Interview by Louisa Buck

Jasleen Kaur (born 1986 in Glasgow, lives and works in London) uses a range of methods including sculpture, video, conversation and cooking. She was brought up in a traditional Sikh household in Glasgow and her work explores the layering of social history, as well as diasporic identities and the malleability of culture. In a practice she describes as ‘cobbled together’, process is as important as outcome. Objects are refashioned and relationships nurtured with communities in ways that even out hierarchies and distinctions between past and present, high and low culture, and mass produced and singular. Recent commissions include Baltic Centre for Contemporary Art (2019), Serpentine Gallery (2018), Victoria & Albert Museum (2017) and Art on the Underground (2016).

Kaur is a member of a-n’s Artists Council. In August 2020 she appeared in an a-n news story about her receipt of a Henry Moore Foundation Artist Award, launched in response to the pressures brought about by the COVID-19 pandemic. She was also included in a-n in July 2015 in a news story on her selection for that year’s Jerwood Makers Open Award. In March 2019 her billboard commission Women Hold Up Half the Sky at Spit and Sawdust, Cardiff, featured in Now Showing.What have been the main changes you’ve experienced as an artist over the last 10 years?
My work gradually moved from the crafts into the visual arts from around 2015 and I’d say this had been the biggest change I’ve experienced in the last 10 years as an artist. It affected who was commissioning my work, where it was being exhibited and who I was in dialogue with, which in turn influenced the work I was making in the studio.

My formal education was in metalwork and jewellery design, so making by hand and having a deep love for material has always been at the centre of my practice. But some very supportive and pivotal opportunities − Jerwood Makers Award, Cove Park Residency and Baltic 39/Figure Three − afforded me the time, financial support and physical space to develop my ideas outside of craft and design contexts.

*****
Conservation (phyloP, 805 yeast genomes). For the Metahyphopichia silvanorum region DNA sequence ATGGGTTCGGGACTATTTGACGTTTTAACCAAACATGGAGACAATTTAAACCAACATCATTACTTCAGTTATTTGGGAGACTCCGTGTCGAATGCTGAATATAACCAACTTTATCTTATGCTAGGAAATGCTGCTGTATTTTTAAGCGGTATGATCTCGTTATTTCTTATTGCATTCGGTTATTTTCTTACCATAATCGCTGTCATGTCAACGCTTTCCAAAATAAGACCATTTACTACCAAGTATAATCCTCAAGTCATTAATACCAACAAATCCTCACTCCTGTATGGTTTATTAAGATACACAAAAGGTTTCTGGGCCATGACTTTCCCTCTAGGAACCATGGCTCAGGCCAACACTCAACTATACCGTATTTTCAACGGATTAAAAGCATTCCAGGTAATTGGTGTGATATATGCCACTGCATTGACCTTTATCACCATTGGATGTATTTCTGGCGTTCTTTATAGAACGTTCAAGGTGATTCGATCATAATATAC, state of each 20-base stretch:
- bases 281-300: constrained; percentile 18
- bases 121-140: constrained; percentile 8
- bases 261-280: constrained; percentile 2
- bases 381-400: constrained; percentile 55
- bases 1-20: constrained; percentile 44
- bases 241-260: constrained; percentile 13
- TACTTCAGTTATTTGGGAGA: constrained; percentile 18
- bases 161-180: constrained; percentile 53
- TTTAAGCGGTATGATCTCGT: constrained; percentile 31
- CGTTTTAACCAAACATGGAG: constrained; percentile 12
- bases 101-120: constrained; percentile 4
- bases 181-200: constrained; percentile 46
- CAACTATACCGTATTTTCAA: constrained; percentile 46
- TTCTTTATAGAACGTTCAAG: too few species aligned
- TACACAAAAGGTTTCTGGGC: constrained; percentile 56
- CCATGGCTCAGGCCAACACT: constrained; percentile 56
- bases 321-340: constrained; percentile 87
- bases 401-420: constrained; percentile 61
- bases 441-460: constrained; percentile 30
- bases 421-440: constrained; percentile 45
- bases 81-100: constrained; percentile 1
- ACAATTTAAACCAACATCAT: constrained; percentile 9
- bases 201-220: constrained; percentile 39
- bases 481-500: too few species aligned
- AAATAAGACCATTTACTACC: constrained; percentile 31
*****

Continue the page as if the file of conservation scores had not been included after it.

I had found the UK craft world extremely white and there was a lack of conversation about what I was exploring around diasporic identities and colonial and personal histories. Seeing the work of artists I admire and discovering a legacy of Black and brown artists here in the UK felt empowering and affirming.20 years into the 21st century, what is the role of art and the artist?
In a White Pube article, Zarina Muhammad quotes from the book Feminism, Interrupted: Disrupting Power by Lola Olufemi, where she writes:

“Creativity is at the heart of any new world we seek to build. Without the demands placed on our body by capital, by gender and by race − we could be freed up to read, write and to create… Every time we engage our creative faculties, we are going against a logic that places work and the nuclear family at the centre of our existence. Art is threatening because when produced under the right conditions, it cannot be controlled.”

I love this lucid reminder that artistic thinking and doing can be used as a tool to imagine or fight for something new. This is pertinent at a time where the Conservative government has systematically removed art and humanities from the UK’s education system − at all levels. When the Department for Education has told English schools not to use material from anti-capitalist groups. And when our Culture Secretary, Oliver Dowden, wrote a letter to publicly funded culture organisations, reminding (or threatening) them of HM Government’s position on contested heritage, stating they did not “support the removal of statues or other similar objects” and cultural organisations “should not be taking actions motivated by activism or politics… it is imperative that you continue to act impartially, in line with your publicly funded status, and not in a way that brings this into question.” In light of Black Lives Matter global uprisings in 2020 and toppled statues of slave owners, this is proof, as Olufemi puts it, that ‘art is threatening’.

I’m deeply invested in art as a means of speaking or coming into voice. This is what it has afforded me. And the suggestion that this can provoke change or invoke a public is powerful.

Images:
Header: Jasleen Kaur, Cairns, 2017. Photo: Colin Davison.
1. Jasleen Kaur. Photo: Jake Curtis.
2. Jasleen Kaur, Cairns, 2017. Photo: Colin Davison.
3. Jasleen Kaur, He walked like he owned himself, 2018, tracksuit with deconstructed Sikh Khanda on embroidered stripe. Photo: Malcolm Cochrane.

Louisa Buck is a writer and broadcaster on contemporary art. She has been London Contemporary Art Correspondent for The Art Newspaper since 1997. She is a regular reviewer and commentator on BBC radio and TV. As an author she has written catalogue essays for institutions including Tate, Whitechapel Gallery, ICA London and the Stedelijk Museum in Amsterdam. In 2016, she authored The Going Public Report for Museums Sheffield. Her books include Moving Targets 2: A User’s Guide to British Art Now (2000), Market Matters: The Dynamics of the Contemporary Art Market (2004), Owning Art: The Contemporary Art Collector’s Handbook (2006), and Commissioning Contemporary Art: A Handbook for Curators, Collectors and Artists (2012). She was a Turner Prize judge in 2005.

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